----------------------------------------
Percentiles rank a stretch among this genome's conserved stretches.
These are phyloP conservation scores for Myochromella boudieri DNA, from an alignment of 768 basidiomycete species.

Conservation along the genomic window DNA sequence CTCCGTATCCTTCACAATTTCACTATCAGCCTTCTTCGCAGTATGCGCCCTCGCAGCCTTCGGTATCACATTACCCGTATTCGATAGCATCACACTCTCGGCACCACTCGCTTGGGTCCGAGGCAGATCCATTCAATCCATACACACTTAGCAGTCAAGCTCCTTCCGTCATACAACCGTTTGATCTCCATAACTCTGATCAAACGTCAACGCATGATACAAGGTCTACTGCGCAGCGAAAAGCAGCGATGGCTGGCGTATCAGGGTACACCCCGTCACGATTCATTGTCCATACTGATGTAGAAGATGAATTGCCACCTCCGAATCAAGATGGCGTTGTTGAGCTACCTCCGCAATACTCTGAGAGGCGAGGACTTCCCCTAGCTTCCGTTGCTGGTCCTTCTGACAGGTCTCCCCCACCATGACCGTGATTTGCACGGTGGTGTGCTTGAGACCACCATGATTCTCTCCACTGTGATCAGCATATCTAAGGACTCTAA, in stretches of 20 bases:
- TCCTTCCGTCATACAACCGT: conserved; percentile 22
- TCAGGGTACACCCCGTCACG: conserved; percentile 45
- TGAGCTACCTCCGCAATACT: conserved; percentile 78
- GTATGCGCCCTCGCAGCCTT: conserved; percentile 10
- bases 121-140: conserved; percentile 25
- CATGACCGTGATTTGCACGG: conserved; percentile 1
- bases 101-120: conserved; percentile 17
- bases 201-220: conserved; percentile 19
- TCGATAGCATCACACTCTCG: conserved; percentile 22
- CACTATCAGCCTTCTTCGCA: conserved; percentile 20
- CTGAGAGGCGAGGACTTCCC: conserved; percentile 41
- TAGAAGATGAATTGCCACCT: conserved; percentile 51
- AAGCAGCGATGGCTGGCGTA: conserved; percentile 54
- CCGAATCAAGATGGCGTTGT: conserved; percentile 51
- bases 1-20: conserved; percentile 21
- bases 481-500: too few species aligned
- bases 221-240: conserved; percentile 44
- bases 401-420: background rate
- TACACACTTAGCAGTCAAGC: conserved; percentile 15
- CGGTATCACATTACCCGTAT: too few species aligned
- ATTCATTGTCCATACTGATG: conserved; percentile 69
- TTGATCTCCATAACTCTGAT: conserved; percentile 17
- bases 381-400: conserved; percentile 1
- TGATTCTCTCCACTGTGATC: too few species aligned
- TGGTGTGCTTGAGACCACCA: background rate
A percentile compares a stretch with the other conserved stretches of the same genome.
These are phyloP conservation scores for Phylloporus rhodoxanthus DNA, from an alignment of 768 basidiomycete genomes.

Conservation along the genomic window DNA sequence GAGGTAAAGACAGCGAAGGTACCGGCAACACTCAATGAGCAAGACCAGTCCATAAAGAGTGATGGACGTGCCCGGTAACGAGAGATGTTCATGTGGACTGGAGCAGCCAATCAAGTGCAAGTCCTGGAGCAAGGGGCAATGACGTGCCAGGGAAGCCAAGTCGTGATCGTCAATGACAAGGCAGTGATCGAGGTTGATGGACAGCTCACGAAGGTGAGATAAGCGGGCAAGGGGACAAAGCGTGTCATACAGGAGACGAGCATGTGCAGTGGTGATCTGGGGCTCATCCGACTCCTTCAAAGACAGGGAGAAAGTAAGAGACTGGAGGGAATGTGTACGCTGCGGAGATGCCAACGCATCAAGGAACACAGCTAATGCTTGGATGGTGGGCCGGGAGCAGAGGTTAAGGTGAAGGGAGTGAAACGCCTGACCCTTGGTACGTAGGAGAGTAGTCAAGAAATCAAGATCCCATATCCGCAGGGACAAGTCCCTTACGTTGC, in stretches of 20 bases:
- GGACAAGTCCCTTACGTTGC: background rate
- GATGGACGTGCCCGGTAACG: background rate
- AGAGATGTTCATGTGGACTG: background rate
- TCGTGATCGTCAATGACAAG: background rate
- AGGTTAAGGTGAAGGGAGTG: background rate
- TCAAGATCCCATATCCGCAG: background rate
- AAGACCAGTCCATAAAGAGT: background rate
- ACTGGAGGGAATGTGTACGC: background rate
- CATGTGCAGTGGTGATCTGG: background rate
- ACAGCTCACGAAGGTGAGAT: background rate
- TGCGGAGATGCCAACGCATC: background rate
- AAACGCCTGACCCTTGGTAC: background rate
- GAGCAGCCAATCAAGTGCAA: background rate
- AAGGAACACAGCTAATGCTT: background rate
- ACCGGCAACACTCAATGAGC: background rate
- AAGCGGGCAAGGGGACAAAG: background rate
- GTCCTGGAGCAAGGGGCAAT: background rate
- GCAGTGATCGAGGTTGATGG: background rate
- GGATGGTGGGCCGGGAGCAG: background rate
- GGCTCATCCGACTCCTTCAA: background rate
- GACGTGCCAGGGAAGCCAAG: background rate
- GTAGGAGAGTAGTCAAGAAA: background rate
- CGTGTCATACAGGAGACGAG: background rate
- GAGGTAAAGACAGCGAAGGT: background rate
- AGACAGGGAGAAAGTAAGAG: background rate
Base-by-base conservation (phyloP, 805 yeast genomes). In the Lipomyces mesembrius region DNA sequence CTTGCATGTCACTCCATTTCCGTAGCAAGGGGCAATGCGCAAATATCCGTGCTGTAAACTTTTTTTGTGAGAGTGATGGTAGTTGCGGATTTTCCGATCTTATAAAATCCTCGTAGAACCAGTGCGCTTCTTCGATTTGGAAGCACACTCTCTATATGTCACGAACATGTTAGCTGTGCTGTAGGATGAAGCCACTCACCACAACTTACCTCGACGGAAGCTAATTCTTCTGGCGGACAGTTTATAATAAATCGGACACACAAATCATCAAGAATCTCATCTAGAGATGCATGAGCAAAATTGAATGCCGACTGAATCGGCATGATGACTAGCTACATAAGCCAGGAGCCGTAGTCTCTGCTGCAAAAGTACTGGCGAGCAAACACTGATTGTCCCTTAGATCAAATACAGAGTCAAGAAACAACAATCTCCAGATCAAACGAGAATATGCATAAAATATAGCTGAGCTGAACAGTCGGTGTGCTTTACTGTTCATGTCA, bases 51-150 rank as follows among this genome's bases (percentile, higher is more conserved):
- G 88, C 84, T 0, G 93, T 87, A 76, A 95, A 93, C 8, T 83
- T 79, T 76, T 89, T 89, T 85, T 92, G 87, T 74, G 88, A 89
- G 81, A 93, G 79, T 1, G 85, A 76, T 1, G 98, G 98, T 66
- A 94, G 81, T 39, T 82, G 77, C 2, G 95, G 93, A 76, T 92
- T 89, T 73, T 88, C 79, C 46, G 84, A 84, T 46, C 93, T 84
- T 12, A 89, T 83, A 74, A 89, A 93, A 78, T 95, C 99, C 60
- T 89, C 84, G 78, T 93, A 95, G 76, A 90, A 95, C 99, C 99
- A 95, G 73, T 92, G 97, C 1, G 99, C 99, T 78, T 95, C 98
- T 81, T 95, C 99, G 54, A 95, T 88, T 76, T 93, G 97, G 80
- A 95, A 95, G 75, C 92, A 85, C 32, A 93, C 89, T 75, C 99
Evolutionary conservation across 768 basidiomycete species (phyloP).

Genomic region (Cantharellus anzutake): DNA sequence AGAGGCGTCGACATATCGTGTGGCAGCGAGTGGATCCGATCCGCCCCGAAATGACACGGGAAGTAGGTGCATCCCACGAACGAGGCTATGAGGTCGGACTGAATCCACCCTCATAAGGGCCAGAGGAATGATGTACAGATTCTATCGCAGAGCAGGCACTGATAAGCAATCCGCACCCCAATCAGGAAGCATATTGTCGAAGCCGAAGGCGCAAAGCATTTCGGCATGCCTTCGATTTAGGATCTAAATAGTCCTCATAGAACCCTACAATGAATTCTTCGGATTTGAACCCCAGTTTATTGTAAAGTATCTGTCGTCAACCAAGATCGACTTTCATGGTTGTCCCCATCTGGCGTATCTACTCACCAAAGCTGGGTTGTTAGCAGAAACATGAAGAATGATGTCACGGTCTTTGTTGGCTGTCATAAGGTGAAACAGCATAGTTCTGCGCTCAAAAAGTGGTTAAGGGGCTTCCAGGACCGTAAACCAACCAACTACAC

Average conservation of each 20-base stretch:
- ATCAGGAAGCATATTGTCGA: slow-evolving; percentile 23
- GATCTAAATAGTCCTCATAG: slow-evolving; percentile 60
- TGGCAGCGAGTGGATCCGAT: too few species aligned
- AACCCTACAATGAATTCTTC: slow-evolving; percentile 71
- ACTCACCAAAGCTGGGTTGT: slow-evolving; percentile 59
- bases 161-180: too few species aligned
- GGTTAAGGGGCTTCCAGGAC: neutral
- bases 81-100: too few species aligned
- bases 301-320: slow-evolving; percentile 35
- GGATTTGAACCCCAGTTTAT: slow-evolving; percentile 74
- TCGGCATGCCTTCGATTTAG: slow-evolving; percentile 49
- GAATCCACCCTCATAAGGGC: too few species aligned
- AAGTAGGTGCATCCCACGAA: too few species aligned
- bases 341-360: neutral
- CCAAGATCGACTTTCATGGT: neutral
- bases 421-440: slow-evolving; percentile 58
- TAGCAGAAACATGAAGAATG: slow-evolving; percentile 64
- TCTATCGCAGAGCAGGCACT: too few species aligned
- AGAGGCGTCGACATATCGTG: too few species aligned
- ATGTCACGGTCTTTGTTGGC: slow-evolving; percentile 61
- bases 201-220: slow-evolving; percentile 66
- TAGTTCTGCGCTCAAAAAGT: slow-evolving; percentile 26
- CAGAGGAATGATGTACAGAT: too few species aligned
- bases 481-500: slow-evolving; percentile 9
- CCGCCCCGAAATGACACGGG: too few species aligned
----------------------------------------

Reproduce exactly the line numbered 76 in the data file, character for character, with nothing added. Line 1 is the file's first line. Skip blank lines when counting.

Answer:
- bases 161-180: too few species aligned